Hidden Valley Mine

Morobe Province, Papua New Guinea

Project Details

Construction Type:

Gold/silver mine

Project Type:

Tailings Storage Facility

The Hidden Valley mine is a gold/silver mine in Papua New Guinea (PNG) with the first large engineered tailings storage facility (TSF) since large-scale mining began in the country over 80 years ago. The TSF is comprised of two large earth and rock fill dams, raised by the downstream method. The dams are constructed of pit waste and therefore have the dual function of storing tailings and waste rock. The TSF has been in operation since August 2009.

KCB staff involved with this project combined their previous experiences working in the PNG environment and dam building from other locations. This process led to close interaction between the mine operators, designers and construction teams.

“I like KCB because they provide an independent opinion and keep Harmony honest down at the TSF.”

-Charles de Villiers, EGM Operations, Harmony SE Asia


    • In PNG, mine tailings were typically discharged into local river systems or directly into the ocean, rather than contained in impoundments, as high rainfall and active seismic conditions were considered unsuitable for tailings dam construction
    • High rainfall, seismic activity, weak erosive soils, material availability, dense vegetation and remoteness of the site provide constant challenges to construction and operation
    • Changing conditions exposed during embankment construction requires ongoing modifications to TSF design
    • Different material types for the various internal embankment zones can only be placed under certain weather conditions, which can be impacted by resource availability (equipment and personnel) and the requirement to mine ore from the borrow area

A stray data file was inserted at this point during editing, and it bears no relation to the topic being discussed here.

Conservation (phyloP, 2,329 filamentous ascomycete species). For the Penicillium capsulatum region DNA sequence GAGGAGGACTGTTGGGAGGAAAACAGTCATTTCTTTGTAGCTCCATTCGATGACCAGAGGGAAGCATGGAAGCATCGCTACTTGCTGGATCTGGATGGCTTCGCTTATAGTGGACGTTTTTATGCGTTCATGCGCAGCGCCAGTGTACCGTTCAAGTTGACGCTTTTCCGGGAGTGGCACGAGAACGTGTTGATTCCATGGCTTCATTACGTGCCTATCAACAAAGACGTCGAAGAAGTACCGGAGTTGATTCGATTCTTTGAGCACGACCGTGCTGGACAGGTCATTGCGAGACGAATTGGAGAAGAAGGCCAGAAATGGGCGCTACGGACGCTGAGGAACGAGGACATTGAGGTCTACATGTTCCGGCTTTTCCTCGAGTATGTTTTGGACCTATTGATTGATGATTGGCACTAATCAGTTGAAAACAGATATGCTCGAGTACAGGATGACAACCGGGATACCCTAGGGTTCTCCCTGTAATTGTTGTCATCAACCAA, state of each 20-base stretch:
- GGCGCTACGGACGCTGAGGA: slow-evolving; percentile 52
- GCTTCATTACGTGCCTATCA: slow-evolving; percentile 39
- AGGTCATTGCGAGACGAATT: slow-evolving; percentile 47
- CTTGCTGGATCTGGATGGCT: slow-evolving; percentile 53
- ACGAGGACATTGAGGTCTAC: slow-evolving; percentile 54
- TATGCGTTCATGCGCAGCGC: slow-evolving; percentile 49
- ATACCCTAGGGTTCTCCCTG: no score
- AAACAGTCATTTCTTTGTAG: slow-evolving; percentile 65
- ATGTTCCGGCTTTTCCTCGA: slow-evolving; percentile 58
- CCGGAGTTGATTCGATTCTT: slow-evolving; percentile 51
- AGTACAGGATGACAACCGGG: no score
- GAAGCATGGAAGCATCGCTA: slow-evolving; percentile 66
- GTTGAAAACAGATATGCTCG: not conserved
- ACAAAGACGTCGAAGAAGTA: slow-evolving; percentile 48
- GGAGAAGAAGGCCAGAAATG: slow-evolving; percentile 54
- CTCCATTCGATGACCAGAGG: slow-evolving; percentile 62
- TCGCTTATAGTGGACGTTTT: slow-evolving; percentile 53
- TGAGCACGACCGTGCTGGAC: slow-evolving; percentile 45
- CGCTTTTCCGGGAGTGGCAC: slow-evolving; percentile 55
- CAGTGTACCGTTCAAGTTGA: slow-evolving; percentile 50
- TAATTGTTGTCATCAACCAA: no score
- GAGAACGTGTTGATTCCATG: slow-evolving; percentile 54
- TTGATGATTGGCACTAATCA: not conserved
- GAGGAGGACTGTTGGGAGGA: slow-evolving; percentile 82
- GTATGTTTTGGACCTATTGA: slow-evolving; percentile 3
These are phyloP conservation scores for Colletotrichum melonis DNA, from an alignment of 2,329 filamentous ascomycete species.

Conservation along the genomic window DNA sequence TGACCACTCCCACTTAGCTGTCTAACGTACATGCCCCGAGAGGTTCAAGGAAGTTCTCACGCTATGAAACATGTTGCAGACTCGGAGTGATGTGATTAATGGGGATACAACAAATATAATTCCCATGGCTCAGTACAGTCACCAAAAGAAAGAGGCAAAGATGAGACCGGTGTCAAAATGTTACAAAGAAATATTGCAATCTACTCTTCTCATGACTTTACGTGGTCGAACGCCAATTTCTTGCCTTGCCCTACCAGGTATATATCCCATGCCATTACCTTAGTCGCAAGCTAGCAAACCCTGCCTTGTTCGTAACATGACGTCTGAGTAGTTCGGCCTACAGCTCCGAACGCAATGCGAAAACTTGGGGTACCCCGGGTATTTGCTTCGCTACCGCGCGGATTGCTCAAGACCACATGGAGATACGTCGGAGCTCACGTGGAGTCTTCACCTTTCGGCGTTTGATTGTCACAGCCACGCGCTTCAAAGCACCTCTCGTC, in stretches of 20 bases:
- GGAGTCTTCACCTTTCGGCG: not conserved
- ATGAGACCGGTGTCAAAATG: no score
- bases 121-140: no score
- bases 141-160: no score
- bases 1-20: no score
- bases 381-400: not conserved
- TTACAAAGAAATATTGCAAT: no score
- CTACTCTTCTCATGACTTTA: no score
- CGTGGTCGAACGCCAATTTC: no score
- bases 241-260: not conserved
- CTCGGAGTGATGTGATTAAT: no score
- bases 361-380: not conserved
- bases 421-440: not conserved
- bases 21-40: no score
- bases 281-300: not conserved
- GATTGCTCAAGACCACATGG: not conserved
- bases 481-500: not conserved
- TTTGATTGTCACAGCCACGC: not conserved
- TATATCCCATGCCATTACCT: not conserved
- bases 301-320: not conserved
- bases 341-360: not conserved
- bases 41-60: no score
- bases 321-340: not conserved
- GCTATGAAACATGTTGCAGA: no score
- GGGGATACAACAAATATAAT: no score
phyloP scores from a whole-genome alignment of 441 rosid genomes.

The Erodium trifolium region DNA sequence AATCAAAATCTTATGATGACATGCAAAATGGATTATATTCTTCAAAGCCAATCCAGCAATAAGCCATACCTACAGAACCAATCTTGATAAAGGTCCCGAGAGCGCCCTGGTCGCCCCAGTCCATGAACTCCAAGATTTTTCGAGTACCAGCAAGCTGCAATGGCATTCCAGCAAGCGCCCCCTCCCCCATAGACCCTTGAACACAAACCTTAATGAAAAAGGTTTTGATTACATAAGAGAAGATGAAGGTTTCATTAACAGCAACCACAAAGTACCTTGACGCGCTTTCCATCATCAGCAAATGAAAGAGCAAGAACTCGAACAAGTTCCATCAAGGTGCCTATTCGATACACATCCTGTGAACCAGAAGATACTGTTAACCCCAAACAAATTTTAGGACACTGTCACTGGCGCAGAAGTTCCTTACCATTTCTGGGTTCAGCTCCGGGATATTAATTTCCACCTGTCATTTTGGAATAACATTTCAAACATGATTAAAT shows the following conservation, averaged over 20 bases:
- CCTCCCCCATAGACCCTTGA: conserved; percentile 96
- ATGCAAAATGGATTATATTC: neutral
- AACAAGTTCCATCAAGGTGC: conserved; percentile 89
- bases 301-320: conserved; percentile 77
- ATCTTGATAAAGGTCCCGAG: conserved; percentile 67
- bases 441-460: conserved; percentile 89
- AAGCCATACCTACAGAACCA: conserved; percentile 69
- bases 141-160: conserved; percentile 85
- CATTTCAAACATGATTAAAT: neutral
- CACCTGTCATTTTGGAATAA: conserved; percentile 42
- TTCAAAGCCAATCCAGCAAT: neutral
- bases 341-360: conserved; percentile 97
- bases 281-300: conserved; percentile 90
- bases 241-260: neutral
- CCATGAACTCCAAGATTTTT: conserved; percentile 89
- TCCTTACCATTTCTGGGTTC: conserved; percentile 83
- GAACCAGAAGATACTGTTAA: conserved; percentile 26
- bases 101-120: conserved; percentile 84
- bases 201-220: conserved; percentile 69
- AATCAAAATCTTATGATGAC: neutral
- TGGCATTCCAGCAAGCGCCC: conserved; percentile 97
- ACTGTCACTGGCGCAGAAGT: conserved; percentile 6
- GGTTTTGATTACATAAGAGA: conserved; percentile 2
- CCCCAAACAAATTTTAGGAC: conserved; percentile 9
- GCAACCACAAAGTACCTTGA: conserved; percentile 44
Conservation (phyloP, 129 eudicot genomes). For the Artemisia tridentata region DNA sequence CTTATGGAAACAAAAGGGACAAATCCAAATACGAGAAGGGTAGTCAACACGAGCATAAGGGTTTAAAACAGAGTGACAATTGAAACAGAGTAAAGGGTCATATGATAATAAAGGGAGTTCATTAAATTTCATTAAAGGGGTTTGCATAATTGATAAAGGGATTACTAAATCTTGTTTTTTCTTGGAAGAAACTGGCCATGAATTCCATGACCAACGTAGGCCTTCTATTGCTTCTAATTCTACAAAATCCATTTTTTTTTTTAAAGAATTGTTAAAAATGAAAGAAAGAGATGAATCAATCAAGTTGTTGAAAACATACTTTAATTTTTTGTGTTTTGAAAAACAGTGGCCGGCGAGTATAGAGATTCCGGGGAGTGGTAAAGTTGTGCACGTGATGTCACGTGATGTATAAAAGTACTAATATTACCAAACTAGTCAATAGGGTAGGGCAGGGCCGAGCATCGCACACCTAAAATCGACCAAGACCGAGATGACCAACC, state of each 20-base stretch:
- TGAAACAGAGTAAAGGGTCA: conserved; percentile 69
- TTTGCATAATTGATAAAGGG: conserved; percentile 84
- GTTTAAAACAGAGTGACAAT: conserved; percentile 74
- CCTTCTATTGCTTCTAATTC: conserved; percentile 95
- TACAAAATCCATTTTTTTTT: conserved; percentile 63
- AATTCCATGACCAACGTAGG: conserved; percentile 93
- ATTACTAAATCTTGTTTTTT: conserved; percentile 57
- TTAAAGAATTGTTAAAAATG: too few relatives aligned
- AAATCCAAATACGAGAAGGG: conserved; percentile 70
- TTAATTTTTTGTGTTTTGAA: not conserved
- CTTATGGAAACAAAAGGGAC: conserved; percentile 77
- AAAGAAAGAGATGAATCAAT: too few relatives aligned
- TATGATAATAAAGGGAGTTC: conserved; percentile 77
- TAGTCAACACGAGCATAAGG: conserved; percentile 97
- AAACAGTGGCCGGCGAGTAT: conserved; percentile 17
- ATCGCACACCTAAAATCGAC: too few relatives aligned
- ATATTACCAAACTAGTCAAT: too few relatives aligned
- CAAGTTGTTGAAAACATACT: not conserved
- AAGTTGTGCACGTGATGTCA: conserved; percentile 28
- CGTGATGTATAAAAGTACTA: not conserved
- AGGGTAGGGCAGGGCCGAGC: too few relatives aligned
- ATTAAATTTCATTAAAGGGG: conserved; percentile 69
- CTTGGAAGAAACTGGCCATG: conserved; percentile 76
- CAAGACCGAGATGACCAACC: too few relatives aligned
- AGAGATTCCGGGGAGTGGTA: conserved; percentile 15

• With improvements in tailings dam design techniques and site investigation methods, the tailings dam at Hidden Valley was designed to withstand weak tropical soils and weathered rock in seismically active zone
  • KCB also designed large waste rock dumps to manage sediment loads and acid-generation from mine waste during routine mining activities
  • Observational approach to construction was recommended by the designers and adopted by the mine operator, allowing changes to the design during construction
  • Different construction techniques used to manage high rainfall, including:
    • placing fine-grained materials in dry conditions only, and rock in dry or wet conditions
    • lower placement rates during wet periods
    • parts of dam closed to vehicular traffic during wet periods to avoid damage
    • exaggerated cross-fall on dam crest to manage surface water


  • Design and construction of Hidden Valley tailings storage facility is culmination of over 30 years of work by KCB in PNG, and marks historic achievement in socially and environmentally sustainable mining practices in PNG
  • Local villagers continue to be employed and trained by the mine owner, Harmony Gold, with assistance from KCB
  • Regular design updates are provided to Harmony and subjected to annual external review by third party consultants to meet current best practice
  • The practical challenges are managed to the best of the earthworks crew’s capabilities and requires experience personnel to manage the ever-changing conditions on a daily basis. Short and medium-term planning needs to be flexible and construction under these challenging conditions continues to enjoy moderate success.


Rynhoud, M.S., D. Johns and L. Murray. 2017. “The Hamata Tailings Dam Design and Construction at the Hidden Valley Mine in Papua New Guinea,” in ANCOLD 2017 Conference, October 26-27, 2017. Hobart, Tasmania.